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Hopes for UK tax breaks receding

Tue 08 Jun 2010 1:42pm GMT / 9:42am EDT / 6:42am PDT
PoliticsDevelopment

Despite pre-election promises, the economic realities make any measures impossible, say insiders

Hopes for the implementation of tax breaks for the UK games community appear to be receding as the overall economic conditions in the country look increasingly bleak, with MPs Jeremy Hunt and Ed Vaizey both facing up to the realities of convincing the Conservative/Liberal Democrat coalition government to help fund the videogame sector.

According to the FT's digital media correspondent Tim Bradshaw, Hunt, giving his first speech as culture secretary today at London's Hospital Club, said he would "love" a tax credit system, but still needed to make the case to the new government.

However, with the Prime Minister David Cameron and new Chancellor George Osbourne both using very strong language about the extent of the UK's fiscal difficulties in the past week, political insiders have indicated to GamesIndustry.biz that announcing any kind of new industry tax breaks would be "impossible," and tantamount to "political suicide".

Back in March, before the UKs general election, the Labour chancellor Alistair Darling promised to support the UK games business with a tax credit system similar to that for regional movie making in the British film industry.

"This is a highly successful, growing industry, with half its sales coming from exports and we need to keep British talent in this country," he said then.

But at today's event, MP Ed Vaizey said that he still supported tax breaks in principle, but admitted in reality it could take two years to usher in a fair system, which would also need to be signed off by the European Parliament in Brussels: "I still support a videogames tax credit. The issue for us is timing," he said in an attempt to manage industry expectations moving forwards.

Conservative MP Vaizey has been a vocal supporter of tax breaks for the UK industry, along with the Liberal Democrats Don Foster and Labour's Tom Watson all of which promised to continue to support the games sector beyond the general election.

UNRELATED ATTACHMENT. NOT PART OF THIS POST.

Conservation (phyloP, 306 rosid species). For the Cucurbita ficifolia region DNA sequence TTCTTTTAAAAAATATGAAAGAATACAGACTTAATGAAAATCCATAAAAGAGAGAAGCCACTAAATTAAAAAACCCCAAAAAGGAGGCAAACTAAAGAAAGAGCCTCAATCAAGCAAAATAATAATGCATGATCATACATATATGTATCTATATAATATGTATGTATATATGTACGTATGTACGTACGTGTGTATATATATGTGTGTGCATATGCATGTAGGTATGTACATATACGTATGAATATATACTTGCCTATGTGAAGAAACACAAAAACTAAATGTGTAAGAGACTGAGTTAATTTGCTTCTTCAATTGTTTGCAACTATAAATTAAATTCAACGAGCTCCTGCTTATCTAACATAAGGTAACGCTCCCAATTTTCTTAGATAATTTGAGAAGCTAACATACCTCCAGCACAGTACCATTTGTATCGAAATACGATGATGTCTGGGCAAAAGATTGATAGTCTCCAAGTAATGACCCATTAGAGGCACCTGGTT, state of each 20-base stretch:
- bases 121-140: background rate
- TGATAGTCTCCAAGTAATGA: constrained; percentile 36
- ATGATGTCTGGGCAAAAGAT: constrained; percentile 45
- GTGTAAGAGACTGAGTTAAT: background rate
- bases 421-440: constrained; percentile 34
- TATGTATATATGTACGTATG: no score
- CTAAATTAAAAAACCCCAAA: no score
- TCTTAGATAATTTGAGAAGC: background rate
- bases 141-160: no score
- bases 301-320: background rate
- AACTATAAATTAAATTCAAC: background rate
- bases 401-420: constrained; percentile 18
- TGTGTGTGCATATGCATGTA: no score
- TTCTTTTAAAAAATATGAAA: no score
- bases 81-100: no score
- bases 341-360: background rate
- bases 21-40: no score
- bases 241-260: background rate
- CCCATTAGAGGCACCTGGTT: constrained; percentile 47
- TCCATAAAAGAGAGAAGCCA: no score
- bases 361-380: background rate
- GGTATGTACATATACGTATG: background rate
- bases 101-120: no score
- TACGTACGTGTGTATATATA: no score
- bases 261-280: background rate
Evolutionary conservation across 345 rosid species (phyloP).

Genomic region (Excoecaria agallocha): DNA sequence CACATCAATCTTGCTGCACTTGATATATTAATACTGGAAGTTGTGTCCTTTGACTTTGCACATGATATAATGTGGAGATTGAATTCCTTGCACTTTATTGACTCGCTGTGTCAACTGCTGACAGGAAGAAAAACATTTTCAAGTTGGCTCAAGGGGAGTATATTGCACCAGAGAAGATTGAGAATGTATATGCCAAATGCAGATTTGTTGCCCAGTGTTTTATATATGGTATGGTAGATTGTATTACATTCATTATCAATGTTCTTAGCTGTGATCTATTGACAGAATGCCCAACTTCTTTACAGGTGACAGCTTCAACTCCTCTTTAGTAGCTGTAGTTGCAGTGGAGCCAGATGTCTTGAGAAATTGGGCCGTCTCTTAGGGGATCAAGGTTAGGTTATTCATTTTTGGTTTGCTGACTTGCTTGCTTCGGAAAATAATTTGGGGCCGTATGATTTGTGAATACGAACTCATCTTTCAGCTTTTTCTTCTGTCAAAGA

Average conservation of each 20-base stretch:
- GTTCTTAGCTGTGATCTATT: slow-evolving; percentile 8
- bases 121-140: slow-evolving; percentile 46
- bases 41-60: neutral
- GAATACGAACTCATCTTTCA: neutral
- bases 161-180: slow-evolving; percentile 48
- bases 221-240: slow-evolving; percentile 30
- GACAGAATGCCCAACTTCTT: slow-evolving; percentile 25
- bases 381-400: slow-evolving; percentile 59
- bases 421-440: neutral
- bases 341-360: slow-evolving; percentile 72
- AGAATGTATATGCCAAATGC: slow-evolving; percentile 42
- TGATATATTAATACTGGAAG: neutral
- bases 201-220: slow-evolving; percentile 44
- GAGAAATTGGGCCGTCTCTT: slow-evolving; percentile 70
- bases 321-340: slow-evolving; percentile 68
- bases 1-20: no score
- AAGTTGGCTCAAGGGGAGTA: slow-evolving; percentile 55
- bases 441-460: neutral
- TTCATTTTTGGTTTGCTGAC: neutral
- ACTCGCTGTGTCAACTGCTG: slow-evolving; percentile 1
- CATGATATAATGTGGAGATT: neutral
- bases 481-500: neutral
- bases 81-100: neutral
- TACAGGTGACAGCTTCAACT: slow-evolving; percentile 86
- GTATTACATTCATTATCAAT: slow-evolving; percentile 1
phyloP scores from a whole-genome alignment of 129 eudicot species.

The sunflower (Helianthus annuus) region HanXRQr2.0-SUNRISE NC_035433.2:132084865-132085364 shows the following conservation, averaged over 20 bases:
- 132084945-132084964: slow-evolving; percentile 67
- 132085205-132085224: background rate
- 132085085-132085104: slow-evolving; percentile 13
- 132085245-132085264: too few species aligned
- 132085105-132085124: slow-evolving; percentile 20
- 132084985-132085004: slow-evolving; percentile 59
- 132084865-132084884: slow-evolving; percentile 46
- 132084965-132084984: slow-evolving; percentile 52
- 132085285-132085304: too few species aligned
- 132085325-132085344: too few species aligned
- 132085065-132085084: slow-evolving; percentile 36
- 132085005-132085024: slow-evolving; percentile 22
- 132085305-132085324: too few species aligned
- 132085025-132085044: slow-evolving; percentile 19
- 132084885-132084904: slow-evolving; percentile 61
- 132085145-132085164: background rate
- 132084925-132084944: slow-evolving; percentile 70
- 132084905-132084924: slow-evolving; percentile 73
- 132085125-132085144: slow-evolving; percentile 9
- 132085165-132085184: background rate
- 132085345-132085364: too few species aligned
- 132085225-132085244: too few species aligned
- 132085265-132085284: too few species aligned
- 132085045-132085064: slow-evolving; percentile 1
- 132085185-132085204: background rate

But following pre-election celebrations by the UK games community, the new government has not issued any clarity on a tax relief system, despite the optimism of industry bodies TIGA and ELSPA.

17 Comments

Terence Gage Freelance writer

1,288 120 0.1
/Sigh.

So, is this the start of pre-election promises being broken, or a genuine case of it will happen, but later rather than sooner...? I can't imagine for most politicians that helping the gaming sector is particularly important.

Posted:4 years ago

#1

Fran Mulhern , Recruit3D

863 707 0.8
No surprise at all.

Posted:4 years ago

#2

Antony Cain Lecturer, Wakefield College

263 21 0.1
Probably holding on to/clawing at as much money as they possibly can while it's still feasible to blame the last government. Might be better in future... might be.

Posted:4 years ago

#3

Phil Elliott Project Leader, Collective; Head of Community (Live Team), Square Enix

163 29 0.2
I suspect the phrase "even worse than we thought" from that BBC piece linked in the story will be something that we hear a fair amount about as justification for most post-election activity.

I have to say, if the govt on the one hand is saying that dealing with the deficit will affect "our whole way of life" I can't really see them dishing out new tax credits to the videogames industry.

Posted:4 years ago

#4

Jay Crowe Creative Director, Bohemia Interactive

17 0 0.0
A fresh supply of cynicism all round - double doses for those previously offering even the faintest of hopes.

Posted:4 years ago

#5
Pity they don't actually see that a tax credit if it increases jobs (which it would) is actually tax positive - ie they will receive more in tax income than they pay out. Other countries have figured this out (especially with the punitive rates of income tax in the UK)